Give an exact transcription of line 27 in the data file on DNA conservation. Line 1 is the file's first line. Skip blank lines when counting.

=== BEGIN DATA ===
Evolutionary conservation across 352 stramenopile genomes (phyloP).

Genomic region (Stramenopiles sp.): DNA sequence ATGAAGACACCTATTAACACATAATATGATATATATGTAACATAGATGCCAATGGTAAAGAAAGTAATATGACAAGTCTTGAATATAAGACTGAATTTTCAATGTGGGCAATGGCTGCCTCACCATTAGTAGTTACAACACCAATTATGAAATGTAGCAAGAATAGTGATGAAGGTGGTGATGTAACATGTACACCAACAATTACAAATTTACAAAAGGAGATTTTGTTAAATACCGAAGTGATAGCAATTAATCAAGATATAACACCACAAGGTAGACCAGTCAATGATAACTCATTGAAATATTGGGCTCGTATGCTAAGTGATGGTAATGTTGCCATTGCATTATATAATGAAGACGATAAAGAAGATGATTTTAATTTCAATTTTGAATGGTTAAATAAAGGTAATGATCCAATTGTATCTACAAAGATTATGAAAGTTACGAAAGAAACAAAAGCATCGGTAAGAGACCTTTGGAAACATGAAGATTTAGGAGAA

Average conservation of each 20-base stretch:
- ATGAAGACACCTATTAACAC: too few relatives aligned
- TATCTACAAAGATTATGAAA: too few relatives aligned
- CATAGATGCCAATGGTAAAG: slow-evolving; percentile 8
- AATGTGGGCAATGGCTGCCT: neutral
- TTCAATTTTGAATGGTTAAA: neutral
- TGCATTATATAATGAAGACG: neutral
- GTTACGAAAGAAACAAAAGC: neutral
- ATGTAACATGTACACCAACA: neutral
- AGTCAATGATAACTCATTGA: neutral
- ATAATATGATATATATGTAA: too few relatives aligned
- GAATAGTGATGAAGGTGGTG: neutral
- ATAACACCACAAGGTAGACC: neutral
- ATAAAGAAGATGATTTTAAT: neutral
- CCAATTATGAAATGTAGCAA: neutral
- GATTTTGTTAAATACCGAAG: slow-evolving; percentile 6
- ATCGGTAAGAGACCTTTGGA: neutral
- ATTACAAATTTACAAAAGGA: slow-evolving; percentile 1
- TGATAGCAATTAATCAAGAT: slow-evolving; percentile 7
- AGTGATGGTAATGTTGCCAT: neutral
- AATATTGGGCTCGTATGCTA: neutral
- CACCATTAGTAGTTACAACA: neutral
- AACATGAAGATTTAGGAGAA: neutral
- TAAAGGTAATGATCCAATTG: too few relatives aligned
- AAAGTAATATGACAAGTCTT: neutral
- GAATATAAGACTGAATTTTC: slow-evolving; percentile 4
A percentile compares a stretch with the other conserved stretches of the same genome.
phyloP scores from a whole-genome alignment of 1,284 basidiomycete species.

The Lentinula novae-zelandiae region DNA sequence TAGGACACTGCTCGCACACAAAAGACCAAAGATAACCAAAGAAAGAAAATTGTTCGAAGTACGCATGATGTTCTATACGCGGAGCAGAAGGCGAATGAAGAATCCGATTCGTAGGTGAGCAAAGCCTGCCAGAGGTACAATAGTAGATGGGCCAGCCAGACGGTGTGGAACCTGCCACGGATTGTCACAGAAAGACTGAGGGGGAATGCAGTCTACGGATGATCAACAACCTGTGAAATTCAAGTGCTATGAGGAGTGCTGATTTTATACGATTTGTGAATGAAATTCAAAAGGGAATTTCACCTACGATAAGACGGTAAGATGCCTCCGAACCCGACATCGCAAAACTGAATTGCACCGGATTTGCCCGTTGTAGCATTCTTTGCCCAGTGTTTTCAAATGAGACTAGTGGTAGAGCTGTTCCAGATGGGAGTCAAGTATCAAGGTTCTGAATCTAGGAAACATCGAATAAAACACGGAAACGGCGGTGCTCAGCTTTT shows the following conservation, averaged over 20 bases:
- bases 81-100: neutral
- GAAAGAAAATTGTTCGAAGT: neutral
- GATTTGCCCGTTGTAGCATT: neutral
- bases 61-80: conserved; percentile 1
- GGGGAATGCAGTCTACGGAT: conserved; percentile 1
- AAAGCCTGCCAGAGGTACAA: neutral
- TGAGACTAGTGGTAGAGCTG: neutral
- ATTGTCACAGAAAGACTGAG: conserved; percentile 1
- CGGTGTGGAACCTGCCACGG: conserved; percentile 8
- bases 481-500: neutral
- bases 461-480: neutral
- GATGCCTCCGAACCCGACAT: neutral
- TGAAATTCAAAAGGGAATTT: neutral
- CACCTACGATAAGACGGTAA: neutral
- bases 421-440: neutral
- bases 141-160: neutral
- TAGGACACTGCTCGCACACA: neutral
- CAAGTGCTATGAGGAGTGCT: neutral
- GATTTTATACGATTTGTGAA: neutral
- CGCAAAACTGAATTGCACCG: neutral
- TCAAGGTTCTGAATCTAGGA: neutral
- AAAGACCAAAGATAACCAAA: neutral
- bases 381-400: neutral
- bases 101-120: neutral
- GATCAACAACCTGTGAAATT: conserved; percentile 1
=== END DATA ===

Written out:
- AAAGTAATATGACAAGTCTT: neutral